Did You Know…that researchers have uncovered a new antioxidant that makes old arteries seem young again?
Thanks to a new study from researchers at the University of Colorado, we may have a major new foothold against aging and heart disease. A new antioxidant used by researchers in a breakthrough study targets specific cell structures called mitochondria. In so doing, it may be able to reverse the age-related damage to arteries, reduce the risk of heart disease, and restore more youthful cardiovascular function.
Primarily, the new antioxidant reverses something called endothelial dysfunction, which though complex in name, is simple in its definition: it is a primary negative hallmark of aging.
The study, published in the Journal of Physiology and funded by the National Institute on Aging, started with old mice (equivalent of 70- to 80-year-old humans). The research team gave them water containing an antioxidant known as MitoQ for four weeks. What happened?
The old mice’s arteries functioned on par with those of mice less than half their age—equivalent human age of just 25 to 35 years!
Says Rachel Gioscia-Ryan, lead author of the new study: “MitoQ completely restored endothelial function in the old mice. They looked like young mice.”
How MitoQ Turns Artery Aging Around
As mentioned, scientists believe that MitoQ affects the endothelium, a thin layer of cells that lines our blood vessels. Importantly, the endothelium helps arteries dilate by producing nitric oxide. But with age, the nitric oxide needed for dilation is increasingly destroyed by another natural substance produced by our own bodies: superoxide, a reactive oxygen species.
When you’re young, superoxide is kept in check by your body’s own antioxidants, so it can’t do damage. But as you age, says Gioscia-Ryan of the Integrative Physiology of Aging Laboratory at Colorado University, “There become way more reactive oxygen species than your antioxidant defenses can handle.”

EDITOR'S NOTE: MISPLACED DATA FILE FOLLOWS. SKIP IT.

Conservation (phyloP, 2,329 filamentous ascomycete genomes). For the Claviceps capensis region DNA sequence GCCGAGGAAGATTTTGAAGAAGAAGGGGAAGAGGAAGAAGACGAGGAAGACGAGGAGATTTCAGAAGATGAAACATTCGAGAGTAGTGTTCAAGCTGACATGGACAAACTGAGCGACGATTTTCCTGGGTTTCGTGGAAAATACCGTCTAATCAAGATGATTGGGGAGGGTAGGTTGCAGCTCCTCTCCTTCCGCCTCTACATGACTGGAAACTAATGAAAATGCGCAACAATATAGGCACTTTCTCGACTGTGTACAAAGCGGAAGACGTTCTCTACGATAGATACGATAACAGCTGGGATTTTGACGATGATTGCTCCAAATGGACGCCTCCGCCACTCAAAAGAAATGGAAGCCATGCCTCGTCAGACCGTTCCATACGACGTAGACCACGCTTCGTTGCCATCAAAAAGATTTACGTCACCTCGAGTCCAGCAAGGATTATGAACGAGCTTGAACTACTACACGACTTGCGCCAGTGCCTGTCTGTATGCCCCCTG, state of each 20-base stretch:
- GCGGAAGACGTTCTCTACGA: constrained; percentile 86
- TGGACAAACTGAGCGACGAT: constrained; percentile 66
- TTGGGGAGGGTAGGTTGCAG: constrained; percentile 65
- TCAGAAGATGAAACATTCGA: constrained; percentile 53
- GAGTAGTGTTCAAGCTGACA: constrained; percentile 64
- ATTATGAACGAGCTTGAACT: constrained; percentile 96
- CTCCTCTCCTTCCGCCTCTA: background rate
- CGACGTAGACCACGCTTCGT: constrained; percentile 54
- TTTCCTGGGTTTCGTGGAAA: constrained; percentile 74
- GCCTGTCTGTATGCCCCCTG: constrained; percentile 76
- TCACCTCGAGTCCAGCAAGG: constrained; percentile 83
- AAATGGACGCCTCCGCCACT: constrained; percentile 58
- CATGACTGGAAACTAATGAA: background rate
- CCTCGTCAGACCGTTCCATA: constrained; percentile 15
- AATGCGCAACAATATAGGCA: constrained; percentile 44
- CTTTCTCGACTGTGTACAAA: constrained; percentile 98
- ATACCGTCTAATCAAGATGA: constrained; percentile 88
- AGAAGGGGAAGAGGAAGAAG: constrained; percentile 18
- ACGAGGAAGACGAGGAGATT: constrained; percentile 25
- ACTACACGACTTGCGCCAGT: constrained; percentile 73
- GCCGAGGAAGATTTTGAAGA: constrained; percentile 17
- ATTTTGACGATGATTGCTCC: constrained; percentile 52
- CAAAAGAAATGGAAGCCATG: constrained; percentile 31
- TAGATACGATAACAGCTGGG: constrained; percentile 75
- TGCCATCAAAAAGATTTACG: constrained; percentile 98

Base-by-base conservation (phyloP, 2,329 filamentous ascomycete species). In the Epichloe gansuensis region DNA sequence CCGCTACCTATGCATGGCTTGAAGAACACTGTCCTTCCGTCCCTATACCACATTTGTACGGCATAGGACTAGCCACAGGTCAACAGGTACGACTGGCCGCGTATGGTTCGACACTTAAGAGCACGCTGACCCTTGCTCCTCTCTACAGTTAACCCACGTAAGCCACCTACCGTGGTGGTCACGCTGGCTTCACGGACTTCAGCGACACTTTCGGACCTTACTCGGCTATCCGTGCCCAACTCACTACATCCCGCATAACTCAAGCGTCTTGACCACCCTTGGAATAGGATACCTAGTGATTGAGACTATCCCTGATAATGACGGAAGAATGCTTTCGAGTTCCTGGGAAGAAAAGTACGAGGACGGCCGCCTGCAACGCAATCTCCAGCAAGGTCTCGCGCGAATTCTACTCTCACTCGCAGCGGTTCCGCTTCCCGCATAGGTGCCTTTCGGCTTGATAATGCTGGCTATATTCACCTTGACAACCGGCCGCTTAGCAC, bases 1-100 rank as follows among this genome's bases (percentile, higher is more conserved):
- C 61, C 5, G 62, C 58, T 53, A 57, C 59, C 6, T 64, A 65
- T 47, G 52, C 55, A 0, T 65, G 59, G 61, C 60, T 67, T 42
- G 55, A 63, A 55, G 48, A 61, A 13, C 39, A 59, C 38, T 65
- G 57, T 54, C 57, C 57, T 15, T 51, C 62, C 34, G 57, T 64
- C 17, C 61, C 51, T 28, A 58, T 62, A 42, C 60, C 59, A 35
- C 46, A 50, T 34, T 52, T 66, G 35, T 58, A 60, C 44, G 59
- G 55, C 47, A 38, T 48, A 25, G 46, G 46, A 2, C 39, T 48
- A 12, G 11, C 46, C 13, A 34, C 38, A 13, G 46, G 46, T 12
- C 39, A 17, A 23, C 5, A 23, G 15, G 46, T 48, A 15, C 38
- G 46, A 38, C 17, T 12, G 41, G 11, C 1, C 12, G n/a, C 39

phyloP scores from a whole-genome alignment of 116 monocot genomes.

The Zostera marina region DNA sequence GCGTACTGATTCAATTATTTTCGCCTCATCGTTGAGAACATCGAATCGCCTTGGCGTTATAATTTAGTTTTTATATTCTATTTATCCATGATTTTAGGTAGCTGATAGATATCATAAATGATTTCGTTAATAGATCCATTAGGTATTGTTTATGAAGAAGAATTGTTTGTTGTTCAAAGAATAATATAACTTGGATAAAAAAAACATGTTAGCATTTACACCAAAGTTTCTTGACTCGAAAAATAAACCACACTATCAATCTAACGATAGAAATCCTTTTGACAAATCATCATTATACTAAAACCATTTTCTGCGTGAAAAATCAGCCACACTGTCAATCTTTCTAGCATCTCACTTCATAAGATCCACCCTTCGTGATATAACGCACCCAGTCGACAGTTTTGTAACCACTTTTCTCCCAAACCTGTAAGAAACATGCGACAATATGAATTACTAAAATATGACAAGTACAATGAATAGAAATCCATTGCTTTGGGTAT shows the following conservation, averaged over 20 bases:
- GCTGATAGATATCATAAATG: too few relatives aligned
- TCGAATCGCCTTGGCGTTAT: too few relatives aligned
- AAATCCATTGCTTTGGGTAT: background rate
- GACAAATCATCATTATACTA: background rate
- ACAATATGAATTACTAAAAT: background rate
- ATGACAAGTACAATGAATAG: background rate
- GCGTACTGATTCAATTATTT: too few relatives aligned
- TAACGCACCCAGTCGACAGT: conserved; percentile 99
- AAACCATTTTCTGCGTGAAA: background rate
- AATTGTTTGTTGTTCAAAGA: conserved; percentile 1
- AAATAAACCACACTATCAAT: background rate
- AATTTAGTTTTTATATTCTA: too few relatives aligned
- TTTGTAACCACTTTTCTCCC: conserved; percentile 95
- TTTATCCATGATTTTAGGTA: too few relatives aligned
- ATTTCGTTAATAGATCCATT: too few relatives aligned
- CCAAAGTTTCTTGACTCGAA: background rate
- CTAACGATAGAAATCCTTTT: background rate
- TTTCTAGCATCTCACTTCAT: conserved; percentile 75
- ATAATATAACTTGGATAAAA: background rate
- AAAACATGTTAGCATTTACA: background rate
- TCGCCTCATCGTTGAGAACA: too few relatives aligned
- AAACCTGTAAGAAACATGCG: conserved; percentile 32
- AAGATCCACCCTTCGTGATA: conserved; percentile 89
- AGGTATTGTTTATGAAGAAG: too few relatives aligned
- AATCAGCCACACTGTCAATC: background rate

Superoxide also reduces the amount of nitric oxide your cells are able to produce in the first place. The end result of all this is oxidative stress and less blood vessel dilation—and bad news for your heart health.
A Vicious and Dangerous Cycle
Those cell structures we mentioned earlier—mitochondria—are a major source of superoxide in aging cells. That extra superoxide can even attack the mitochondria, which then produce even more superoxide, creating a vicious and dangerous cycle.
Researchers have studied whether taking antioxidant supplements can stop this cycle and improve vascular function in patients with cardiovascular disease, but they’ve mostly shown that the strategy isn’t effective.
This new University of Colorado study broke new ground by using an antioxidant that specifically targets mitochondria. Biochemists manufactured the antioxidant, called MitoQ, by adding a molecule to ubiquinone (a naturally produced antioxidant known as coenzyme Q10). According to the researchers, the additional molecule helps the MitoQ directly target mitochondria.
“Scientists think that, taken orally, antioxidants like vitamin C aren’t getting to the places where the reactive oxygen species are being made. MitoQ basically tracks right to the mitochondria.”
MitoQ is available in supplement and cream forms online and in health stores nationwide.